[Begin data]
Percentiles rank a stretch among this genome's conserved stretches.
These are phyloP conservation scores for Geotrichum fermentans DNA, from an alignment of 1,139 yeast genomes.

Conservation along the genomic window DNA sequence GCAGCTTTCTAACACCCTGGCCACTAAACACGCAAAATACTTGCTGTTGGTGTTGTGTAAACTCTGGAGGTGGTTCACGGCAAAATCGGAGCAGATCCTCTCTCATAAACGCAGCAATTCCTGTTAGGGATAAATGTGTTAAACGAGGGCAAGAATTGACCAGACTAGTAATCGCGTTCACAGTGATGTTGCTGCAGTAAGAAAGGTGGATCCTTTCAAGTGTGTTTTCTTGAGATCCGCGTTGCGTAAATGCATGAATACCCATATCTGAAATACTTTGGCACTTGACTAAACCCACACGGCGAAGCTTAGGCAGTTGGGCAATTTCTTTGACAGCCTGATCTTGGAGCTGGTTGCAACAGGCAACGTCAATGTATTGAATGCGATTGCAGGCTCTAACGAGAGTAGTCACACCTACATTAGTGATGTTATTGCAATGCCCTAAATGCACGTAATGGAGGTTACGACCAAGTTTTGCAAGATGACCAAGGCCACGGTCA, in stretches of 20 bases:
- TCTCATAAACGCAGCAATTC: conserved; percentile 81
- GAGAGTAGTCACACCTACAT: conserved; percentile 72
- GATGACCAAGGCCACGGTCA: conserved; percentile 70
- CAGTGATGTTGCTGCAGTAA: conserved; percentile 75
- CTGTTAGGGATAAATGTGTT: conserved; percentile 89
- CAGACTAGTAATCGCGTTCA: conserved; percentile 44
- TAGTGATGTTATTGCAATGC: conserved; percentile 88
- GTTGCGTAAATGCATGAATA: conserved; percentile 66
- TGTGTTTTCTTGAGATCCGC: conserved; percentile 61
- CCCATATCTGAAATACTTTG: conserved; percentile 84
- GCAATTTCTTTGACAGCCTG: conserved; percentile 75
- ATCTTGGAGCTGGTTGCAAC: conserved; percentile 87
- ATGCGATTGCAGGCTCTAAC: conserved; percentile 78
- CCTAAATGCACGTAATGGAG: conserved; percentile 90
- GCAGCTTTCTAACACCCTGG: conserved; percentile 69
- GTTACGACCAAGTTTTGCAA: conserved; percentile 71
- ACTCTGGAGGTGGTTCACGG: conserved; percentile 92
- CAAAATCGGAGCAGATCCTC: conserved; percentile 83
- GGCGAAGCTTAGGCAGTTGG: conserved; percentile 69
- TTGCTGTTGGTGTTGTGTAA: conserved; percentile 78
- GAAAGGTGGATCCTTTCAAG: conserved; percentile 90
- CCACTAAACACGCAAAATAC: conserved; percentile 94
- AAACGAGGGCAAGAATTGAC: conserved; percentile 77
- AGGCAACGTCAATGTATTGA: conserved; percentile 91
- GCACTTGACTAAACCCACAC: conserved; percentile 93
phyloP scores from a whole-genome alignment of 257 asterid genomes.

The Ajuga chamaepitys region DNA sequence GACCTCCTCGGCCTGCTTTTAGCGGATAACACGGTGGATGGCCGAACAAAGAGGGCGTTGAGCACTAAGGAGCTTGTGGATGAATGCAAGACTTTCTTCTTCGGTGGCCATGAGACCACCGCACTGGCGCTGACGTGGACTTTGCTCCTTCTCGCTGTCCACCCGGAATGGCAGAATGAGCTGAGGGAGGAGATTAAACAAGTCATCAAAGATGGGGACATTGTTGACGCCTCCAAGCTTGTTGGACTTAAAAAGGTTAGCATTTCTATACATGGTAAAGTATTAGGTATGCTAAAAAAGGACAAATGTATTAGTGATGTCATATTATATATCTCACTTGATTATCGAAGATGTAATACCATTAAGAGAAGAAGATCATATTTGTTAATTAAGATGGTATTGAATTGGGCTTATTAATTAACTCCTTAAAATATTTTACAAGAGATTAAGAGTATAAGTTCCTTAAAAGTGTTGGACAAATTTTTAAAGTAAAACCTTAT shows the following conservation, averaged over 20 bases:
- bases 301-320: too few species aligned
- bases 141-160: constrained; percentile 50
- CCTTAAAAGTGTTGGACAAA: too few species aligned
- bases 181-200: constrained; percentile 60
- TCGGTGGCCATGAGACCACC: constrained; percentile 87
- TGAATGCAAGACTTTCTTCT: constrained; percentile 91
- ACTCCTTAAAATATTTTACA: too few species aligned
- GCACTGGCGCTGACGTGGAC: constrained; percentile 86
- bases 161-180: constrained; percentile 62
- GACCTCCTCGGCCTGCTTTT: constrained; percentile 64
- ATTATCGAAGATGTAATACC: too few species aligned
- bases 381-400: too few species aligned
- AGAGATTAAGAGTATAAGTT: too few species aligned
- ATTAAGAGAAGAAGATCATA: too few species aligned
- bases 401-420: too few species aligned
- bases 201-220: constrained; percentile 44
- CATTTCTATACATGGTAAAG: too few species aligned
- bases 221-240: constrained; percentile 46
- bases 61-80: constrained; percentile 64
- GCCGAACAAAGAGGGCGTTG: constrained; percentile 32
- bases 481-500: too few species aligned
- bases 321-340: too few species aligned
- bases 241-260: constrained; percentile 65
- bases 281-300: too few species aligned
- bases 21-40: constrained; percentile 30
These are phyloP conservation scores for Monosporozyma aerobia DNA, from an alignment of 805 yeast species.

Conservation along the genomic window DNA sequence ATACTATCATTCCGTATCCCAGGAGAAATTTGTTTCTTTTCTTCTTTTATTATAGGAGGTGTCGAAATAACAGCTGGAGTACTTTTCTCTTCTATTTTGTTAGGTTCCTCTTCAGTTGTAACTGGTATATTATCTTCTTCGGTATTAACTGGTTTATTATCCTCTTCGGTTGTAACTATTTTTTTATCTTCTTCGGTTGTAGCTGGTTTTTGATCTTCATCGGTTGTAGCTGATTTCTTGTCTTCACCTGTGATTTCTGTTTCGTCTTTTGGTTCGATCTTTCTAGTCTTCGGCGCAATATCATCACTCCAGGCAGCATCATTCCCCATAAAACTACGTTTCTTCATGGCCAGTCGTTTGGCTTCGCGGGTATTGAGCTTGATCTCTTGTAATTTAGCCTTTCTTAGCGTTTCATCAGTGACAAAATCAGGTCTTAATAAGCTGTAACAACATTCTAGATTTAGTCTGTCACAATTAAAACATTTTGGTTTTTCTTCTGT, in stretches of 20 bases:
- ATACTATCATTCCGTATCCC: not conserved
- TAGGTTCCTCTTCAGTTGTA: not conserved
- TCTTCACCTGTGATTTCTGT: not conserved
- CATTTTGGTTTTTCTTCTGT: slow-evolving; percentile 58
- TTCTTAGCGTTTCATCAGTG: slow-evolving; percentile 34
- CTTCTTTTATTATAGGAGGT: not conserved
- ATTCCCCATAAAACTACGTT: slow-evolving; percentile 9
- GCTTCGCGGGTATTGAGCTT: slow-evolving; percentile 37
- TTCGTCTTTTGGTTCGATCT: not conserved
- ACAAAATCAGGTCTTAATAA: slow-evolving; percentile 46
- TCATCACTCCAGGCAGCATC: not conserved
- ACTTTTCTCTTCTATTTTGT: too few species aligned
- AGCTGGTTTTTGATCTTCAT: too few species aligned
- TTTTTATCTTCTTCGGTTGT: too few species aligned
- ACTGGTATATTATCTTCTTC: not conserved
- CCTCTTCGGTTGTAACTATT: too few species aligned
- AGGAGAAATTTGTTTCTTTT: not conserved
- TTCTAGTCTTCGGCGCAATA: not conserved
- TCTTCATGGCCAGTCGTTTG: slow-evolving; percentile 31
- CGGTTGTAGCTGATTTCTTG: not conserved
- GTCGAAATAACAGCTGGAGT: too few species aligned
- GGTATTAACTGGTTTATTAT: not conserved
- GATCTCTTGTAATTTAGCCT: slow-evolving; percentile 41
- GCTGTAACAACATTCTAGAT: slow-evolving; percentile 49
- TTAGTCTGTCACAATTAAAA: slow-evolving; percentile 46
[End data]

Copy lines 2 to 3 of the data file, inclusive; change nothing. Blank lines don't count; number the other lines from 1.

These are phyloP conservation scores for Geotrichum fermentans DNA, from an alignment of 1,139 yeast genomes.

Conservation along the genomic window DNA sequence GCAGCTTTCTAACACCCTGGCCACTAAACACGCAAAATACTTGCTGTTGGTGTTGTGTAAACTCTGGAGGTGGTTCACGGCAAAATCGGAGCAGATCCTCTCTCATAAACGCAGCAATTCCTGTTAGGGATAAATGTGTTAAACGAGGGCAAGAATTGACCAGACTAGTAATCGCGTTCACAGTGATGTTGCTGCAGTAAGAAAGGTGGATCCTTTCAAGTGTGTTTTCTTGAGATCCGCGTTGCGTAAATGCATGAATACCCATATCTGAAATACTTTGGCACTTGACTAAACCCACACGGCGAAGCTTAGGCAGTTGGGCAATTTCTTTGACAGCCTGATCTTGGAGCTGGTTGCAACAGGCAACGTCAATGTATTGAATGCGATTGCAGGCTCTAACGAGAGTAGTCACACCTACATTAGTGATGTTATTGCAATGCCCTAAATGCACGTAATGGAGGTTACGACCAAGTTTTGCAAGATGACCAAGGCCACGGTCA, in stretches of 20 bases: